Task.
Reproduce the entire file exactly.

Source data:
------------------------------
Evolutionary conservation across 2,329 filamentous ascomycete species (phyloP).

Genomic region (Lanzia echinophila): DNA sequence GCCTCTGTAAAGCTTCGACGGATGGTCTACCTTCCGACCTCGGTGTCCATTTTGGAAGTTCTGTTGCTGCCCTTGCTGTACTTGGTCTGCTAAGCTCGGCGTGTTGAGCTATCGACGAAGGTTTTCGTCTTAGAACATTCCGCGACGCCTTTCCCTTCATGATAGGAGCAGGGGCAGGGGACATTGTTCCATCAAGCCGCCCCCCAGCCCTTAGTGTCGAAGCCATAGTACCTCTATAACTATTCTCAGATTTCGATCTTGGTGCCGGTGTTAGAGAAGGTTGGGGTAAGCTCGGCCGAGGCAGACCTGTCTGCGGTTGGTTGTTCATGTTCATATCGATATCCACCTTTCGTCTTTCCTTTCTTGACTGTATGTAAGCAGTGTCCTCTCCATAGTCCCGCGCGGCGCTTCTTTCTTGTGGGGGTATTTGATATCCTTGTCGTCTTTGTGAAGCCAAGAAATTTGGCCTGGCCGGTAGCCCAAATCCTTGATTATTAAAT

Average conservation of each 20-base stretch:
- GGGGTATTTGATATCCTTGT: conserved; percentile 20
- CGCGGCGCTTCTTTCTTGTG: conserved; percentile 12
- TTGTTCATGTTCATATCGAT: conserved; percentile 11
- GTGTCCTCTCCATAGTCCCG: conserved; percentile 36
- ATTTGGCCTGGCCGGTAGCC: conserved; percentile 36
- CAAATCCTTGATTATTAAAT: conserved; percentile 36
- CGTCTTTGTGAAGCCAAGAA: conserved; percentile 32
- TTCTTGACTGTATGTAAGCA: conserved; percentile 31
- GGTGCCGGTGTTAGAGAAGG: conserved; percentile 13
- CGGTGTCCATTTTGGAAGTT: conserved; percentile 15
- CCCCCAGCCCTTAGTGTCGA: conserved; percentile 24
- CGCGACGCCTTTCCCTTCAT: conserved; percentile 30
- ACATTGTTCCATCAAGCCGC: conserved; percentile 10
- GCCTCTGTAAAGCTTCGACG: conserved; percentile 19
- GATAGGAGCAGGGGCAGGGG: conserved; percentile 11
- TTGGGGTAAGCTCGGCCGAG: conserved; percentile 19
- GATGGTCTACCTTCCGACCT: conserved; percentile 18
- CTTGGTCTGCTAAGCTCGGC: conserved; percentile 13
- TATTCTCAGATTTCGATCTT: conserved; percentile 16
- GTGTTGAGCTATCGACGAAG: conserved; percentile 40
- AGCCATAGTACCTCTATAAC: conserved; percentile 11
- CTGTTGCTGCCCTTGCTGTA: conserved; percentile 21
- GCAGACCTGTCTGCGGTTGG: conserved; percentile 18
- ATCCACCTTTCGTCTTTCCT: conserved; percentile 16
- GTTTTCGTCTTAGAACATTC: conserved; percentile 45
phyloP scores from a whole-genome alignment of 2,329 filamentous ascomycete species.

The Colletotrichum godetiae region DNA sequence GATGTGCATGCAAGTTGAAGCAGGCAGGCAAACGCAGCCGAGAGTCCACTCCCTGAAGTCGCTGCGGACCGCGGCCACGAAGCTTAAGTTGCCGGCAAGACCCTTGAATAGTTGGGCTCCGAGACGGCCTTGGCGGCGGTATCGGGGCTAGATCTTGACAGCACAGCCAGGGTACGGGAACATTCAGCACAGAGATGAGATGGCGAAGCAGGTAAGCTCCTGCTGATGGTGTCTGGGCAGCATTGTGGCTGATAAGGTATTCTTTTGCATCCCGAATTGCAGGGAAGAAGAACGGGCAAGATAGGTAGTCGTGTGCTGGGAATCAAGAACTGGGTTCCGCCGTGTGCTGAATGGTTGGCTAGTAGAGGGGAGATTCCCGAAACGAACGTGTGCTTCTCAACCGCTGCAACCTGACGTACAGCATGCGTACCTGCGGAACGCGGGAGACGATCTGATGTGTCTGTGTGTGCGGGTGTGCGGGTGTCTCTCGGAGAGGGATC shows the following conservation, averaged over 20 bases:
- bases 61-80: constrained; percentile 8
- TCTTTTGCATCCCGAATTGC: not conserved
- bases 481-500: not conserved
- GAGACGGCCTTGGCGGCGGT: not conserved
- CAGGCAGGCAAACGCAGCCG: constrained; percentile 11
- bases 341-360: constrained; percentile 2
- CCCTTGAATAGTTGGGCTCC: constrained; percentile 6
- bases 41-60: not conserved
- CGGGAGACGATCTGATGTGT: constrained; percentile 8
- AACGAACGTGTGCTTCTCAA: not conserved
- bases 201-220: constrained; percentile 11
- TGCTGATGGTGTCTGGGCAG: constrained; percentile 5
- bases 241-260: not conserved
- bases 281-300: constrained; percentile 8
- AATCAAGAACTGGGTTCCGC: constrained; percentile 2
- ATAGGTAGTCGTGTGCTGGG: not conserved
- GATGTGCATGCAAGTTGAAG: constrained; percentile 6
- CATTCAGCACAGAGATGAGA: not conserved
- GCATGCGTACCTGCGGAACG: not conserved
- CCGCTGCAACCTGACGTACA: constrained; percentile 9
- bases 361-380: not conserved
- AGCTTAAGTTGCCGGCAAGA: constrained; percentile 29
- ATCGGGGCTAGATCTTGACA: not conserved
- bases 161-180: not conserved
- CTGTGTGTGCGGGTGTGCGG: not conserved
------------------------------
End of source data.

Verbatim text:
Evolutionary conservation across 2,329 filamentous ascomycete species (phyloP).

Genomic region (Lanzia echinophila): DNA sequence GCCTCTGTAAAGCTTCGACGGATGGTCTACCTTCCGACCTCGGTGTCCATTTTGGAAGTTCTGTTGCTGCCCTTGCTGTACTTGGTCTGCTAAGCTCGGCGTGTTGAGCTATCGACGAAGGTTTTCGTCTTAGAACATTCCGCGACGCCTTTCCCTTCATGATAGGAGCAGGGGCAGGGGACATTGTTCCATCAAGCCGCCCCCCAGCCCTTAGTGTCGAAGCCATAGTACCTCTATAACTATTCTCAGATTTCGATCTTGGTGCCGGTGTTAGAGAAGGTTGGGGTAAGCTCGGCCGAGGCAGACCTGTCTGCGGTTGGTTGTTCATGTTCATATCGATATCCACCTTTCGTCTTTCCTTTCTTGACTGTATGTAAGCAGTGTCCTCTCCATAGTCCCGCGCGGCGCTTCTTTCTTGTGGGGGTATTTGATATCCTTGTCGTCTTTGTGAAGCCAAGAAATTTGGCCTGGCCGGTAGCCCAAATCCTTGATTATTAAAT

Average conservation of each 20-base stretch:
- GGGGTATTTGATATCCTTGT: conserved; percentile 20
- CGCGGCGCTTCTTTCTTGTG: conserved; percentile 12
- TTGTTCATGTTCATATCGAT: conserved; percentile 11
- GTGTCCTCTCCATAGTCCCG: conserved; percentile 36
- ATTTGGCCTGGCCGGTAGCC: conserved; percentile 36
- CAAATCCTTGATTATTAAAT: conserved; percentile 36
- CGTCTTTGTGAAGCCAAGAA: conserved; percentile 32
- TTCTTGACTGTATGTAAGCA: conserved; percentile 31
- GGTGCCGGTGTTAGAGAAGG: conserved; percentile 13
- CGGTGTCCATTTTGGAAGTT: conserved; percentile 15
- CCCCCAGCCCTTAGTGTCGA: conserved; percentile 24
- CGCGACGCCTTTCCCTTCAT: conserved; percentile 30
- ACATTGTTCCATCAAGCCGC: conserved; percentile 10
- GCCTCTGTAAAGCTTCGACG: conserved; percentile 19
- GATAGGAGCAGGGGCAGGGG: conserved; percentile 11
- TTGGGGTAAGCTCGGCCGAG: conserved; percentile 19
- GATGGTCTACCTTCCGACCT: conserved; percentile 18
- CTTGGTCTGCTAAGCTCGGC: conserved; percentile 13
- TATTCTCAGATTTCGATCTT: conserved; percentile 16
- GTGTTGAGCTATCGACGAAG: conserved; percentile 40
- AGCCATAGTACCTCTATAAC: conserved; percentile 11
- CTGTTGCTGCCCTTGCTGTA: conserved; percentile 21
- GCAGACCTGTCTGCGGTTGG: conserved; percentile 18
- ATCCACCTTTCGTCTTTCCT: conserved; percentile 16
- GTTTTCGTCTTAGAACATTC: conserved; percentile 45
phyloP scores from a whole-genome alignment of 2,329 filamentous ascomycete species.

The Colletotrichum godetiae region DNA sequence GATGTGCATGCAAGTTGAAGCAGGCAGGCAAACGCAGCCGAGAGTCCACTCCCTGAAGTCGCTGCGGACCGCGGCCACGAAGCTTAAGTTGCCGGCAAGACCCTTGAATAGTTGGGCTCCGAGACGGCCTTGGCGGCGGTATCGGGGCTAGATCTTGACAGCACAGCCAGGGTACGGGAACATTCAGCACAGAGATGAGATGGCGAAGCAGGTAAGCTCCTGCTGATGGTGTCTGGGCAGCATTGTGGCTGATAAGGTATTCTTTTGCATCCCGAATTGCAGGGAAGAAGAACGGGCAAGATAGGTAGTCGTGTGCTGGGAATCAAGAACTGGGTTCCGCCGTGTGCTGAATGGTTGGCTAGTAGAGGGGAGATTCCCGAAACGAACGTGTGCTTCTCAACCGCTGCAACCTGACGTACAGCATGCGTACCTGCGGAACGCGGGAGACGATCTGATGTGTCTGTGTGTGCGGGTGTGCGGGTGTCTCTCGGAGAGGGATC shows the following conservation, averaged over 20 bases:
- bases 61-80: constrained; percentile 8
- TCTTTTGCATCCCGAATTGC: not conserved
- bases 481-500: not conserved
- GAGACGGCCTTGGCGGCGGT: not conserved
- CAGGCAGGCAAACGCAGCCG: constrained; percentile 11
- bases 341-360: constrained; percentile 2
- CCCTTGAATAGTTGGGCTCC: constrained; percentile 6
- bases 41-60: not conserved
- CGGGAGACGATCTGATGTGT: constrained; percentile 8
- AACGAACGTGTGCTTCTCAA: not conserved
- bases 201-220: constrained; percentile 11
- TGCTGATGGTGTCTGGGCAG: constrained; percentile 5
- bases 241-260: not conserved
- bases 281-300: constrained; percentile 8
- AATCAAGAACTGGGTTCCGC: constrained; percentile 2
- ATAGGTAGTCGTGTGCTGGG: not conserved
- GATGTGCATGCAAGTTGAAG: constrained; percentile 6
- CATTCAGCACAGAGATGAGA: not conserved
- GCATGCGTACCTGCGGAACG: not conserved
- CCGCTGCAACCTGACGTACA: constrained; percentile 9
- bases 361-380: not conserved
- AGCTTAAGTTGCCGGCAAGA: constrained; percentile 29
- ATCGGGGCTAGATCTTGACA: not conserved
- bases 161-180: not conserved
- CTGTGTGTGCGGGTGTGCGG: not conserved